Macau reported its first year-on-year economic contraction in five years in the third quarter of 2014 as gross gaming revenue (GGR) continued to decline.
Gross domestic product (GDP) for the three months ended September 30 fell by 2.1 percent year-on-year in real terms, the first negative quarterly growth since 2009, said the city’s Statistics and Census Service.
Economic growth for the first nine months of 2014 narrowed to 6.0 percent in real terms, according to official data.
“Economic downturn in the third quarter was triggered by a substantial fallback in exports of services, of which continuous decline in exports of gaming services widened further to 12.3 percent and exports of other tourism services decreased by 0.7 percent,” the government’s bureau said on Friday.
Casino revenue in Macau has dropped for five consecutive months since June judged against year prior periods. Until October, mass market gambling had been growing year-on-year even as VIP gambling was retreating in the face of China’s corruption crackdown.
But in October mass-market revenue dropped about 8 percent year-on-year, according to unofficial industry returns quoted by investment analysts. GGR market-wide in Macau dropped by 23 percent year-on-year in October, according to official data.
The decline is expected to continue in November due to the ongoing anti-corruption campaign on the mainland and a worsening Chinese economy, said Wells Fargo Securities LLC.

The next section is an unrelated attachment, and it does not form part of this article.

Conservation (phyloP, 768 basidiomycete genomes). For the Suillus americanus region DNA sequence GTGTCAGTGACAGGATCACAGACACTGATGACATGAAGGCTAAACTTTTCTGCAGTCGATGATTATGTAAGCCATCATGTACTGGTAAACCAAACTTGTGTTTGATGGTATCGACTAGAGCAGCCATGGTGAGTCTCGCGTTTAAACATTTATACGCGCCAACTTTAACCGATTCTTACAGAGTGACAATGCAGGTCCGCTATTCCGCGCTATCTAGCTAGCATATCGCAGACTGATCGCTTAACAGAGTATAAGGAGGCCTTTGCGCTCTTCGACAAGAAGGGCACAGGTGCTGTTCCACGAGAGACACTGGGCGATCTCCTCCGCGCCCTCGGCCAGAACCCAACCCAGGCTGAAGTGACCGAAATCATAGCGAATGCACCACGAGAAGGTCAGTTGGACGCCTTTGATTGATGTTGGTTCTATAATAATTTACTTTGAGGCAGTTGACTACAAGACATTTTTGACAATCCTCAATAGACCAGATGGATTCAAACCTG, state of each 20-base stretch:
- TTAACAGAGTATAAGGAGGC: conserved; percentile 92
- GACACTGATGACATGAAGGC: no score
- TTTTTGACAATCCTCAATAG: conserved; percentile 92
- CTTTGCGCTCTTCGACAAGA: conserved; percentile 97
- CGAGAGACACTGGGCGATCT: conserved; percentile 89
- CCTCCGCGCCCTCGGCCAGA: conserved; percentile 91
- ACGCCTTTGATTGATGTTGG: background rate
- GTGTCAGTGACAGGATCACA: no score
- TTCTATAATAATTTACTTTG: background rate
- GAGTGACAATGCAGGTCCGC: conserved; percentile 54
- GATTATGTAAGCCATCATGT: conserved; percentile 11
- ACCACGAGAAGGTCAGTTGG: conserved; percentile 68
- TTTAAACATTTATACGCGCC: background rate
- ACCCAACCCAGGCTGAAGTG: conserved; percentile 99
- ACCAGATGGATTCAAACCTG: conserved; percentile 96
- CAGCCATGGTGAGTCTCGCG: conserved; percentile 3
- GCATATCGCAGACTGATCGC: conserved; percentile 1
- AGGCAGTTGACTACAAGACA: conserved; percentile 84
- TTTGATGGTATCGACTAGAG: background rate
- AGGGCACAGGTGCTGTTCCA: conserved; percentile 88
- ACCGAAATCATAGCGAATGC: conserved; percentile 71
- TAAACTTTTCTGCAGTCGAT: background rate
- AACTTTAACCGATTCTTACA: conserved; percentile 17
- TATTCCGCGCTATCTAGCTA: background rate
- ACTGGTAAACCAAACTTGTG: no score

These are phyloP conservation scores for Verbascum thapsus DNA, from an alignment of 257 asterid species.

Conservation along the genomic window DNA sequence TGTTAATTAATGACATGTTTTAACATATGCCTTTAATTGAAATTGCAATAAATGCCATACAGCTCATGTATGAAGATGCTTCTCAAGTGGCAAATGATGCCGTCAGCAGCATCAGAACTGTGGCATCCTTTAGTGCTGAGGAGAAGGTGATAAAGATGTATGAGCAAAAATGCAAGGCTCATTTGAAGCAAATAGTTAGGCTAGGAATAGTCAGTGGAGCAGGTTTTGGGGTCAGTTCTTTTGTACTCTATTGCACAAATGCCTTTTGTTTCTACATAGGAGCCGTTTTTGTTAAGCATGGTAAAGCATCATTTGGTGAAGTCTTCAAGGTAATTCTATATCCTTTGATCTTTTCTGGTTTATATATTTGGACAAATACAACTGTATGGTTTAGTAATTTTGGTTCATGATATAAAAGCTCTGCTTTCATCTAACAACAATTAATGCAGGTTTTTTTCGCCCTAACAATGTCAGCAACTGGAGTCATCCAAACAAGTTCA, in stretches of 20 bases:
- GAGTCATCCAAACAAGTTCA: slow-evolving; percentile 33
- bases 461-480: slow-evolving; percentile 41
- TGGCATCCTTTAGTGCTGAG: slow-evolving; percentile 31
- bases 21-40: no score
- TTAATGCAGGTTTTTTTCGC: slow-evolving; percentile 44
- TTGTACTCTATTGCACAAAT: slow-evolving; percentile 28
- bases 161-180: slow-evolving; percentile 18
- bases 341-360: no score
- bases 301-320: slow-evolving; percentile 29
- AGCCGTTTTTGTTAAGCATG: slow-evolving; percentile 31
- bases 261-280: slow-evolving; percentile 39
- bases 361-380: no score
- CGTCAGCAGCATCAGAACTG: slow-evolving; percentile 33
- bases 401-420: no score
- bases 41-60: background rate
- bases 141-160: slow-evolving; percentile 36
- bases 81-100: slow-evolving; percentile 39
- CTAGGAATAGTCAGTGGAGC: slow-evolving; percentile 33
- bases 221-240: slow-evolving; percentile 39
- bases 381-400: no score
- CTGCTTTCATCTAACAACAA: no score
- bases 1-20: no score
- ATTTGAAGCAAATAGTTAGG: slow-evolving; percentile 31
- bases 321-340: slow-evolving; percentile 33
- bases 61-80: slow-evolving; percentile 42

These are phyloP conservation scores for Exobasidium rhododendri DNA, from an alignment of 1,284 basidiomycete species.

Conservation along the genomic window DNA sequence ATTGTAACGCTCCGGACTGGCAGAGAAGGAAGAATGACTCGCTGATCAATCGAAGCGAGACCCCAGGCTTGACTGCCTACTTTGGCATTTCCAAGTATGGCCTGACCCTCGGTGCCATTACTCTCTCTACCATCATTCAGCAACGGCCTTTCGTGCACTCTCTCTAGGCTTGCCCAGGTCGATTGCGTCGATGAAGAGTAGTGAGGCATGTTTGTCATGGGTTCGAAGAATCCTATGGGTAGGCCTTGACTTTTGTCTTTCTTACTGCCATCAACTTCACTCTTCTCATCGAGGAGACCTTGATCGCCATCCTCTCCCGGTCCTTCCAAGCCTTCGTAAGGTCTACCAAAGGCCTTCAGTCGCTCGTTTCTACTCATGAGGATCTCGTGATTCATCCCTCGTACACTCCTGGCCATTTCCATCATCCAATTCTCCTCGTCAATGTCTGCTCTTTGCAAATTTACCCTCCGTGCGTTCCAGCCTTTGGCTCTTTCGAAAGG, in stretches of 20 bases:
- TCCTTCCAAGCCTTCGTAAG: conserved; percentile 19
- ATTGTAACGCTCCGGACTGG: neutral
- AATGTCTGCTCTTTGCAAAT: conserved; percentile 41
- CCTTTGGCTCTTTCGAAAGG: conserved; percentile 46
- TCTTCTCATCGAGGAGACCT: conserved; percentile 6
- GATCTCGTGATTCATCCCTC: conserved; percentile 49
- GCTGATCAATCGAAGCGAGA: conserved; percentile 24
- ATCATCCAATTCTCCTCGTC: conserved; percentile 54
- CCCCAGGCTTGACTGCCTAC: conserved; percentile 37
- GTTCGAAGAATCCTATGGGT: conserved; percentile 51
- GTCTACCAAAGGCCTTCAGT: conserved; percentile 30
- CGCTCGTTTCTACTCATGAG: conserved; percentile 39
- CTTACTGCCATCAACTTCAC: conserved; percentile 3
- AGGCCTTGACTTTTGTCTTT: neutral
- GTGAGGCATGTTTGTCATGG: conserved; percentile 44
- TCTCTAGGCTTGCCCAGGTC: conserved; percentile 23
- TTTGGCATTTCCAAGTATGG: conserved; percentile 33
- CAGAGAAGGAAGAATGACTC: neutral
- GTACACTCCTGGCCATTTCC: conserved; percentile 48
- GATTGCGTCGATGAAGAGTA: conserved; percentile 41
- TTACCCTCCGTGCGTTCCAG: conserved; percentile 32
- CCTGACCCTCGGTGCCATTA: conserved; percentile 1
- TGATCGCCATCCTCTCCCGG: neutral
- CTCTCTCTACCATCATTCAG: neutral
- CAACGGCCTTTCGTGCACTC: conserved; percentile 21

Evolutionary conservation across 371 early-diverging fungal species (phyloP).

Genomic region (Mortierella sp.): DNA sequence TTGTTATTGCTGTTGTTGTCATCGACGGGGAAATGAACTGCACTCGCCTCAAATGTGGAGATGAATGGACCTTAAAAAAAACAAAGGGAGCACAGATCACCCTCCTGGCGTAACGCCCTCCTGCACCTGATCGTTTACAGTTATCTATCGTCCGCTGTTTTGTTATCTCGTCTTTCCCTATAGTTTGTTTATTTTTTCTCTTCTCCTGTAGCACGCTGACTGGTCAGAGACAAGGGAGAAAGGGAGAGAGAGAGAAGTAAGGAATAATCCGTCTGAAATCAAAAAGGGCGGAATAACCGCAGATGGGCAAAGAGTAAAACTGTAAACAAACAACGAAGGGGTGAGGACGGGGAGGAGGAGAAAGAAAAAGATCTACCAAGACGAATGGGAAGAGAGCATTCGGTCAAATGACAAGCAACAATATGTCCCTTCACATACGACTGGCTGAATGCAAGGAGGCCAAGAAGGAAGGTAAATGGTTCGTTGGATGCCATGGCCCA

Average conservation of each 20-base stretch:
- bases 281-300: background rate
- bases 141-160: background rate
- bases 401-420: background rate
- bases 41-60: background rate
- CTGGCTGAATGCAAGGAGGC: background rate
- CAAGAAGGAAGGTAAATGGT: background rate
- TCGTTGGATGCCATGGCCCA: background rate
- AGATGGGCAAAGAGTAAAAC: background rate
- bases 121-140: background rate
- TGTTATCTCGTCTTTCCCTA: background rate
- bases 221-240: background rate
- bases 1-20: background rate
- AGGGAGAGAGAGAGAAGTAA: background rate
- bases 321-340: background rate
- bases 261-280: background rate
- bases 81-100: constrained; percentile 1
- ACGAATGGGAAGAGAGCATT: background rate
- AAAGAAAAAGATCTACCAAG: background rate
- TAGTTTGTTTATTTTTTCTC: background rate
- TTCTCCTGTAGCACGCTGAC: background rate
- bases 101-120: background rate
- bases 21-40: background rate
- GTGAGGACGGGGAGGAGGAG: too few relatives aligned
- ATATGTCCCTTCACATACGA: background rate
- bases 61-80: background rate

“We expect November Macau year-on-year gaming revenue growth of -18 percent to -21 percent,” Wells Fargo analysts led by Cameron McKnight wrote in a note.
December growth could also disappoint, Wells Fargo said, adding that results are likely to be affected by the expected visit of President Xi Jinping’s to mark the 15th anniversary of the city’s handover from Portuguese administration.
“Historically, December gaming revenue has seasonally improved 6 percent month-on-month, implying -23 percent year-on-year growth based on current November trends,” said Wells Fargo.
“However, December results could disappoint even further if China President Xi Jinping’s visit to Macau impacts high-end visitation. If we do not see a sequential increase from November’s run rate, December growth could be down 25 percent year-on-year, below expectations and consensus estimates,” it added.
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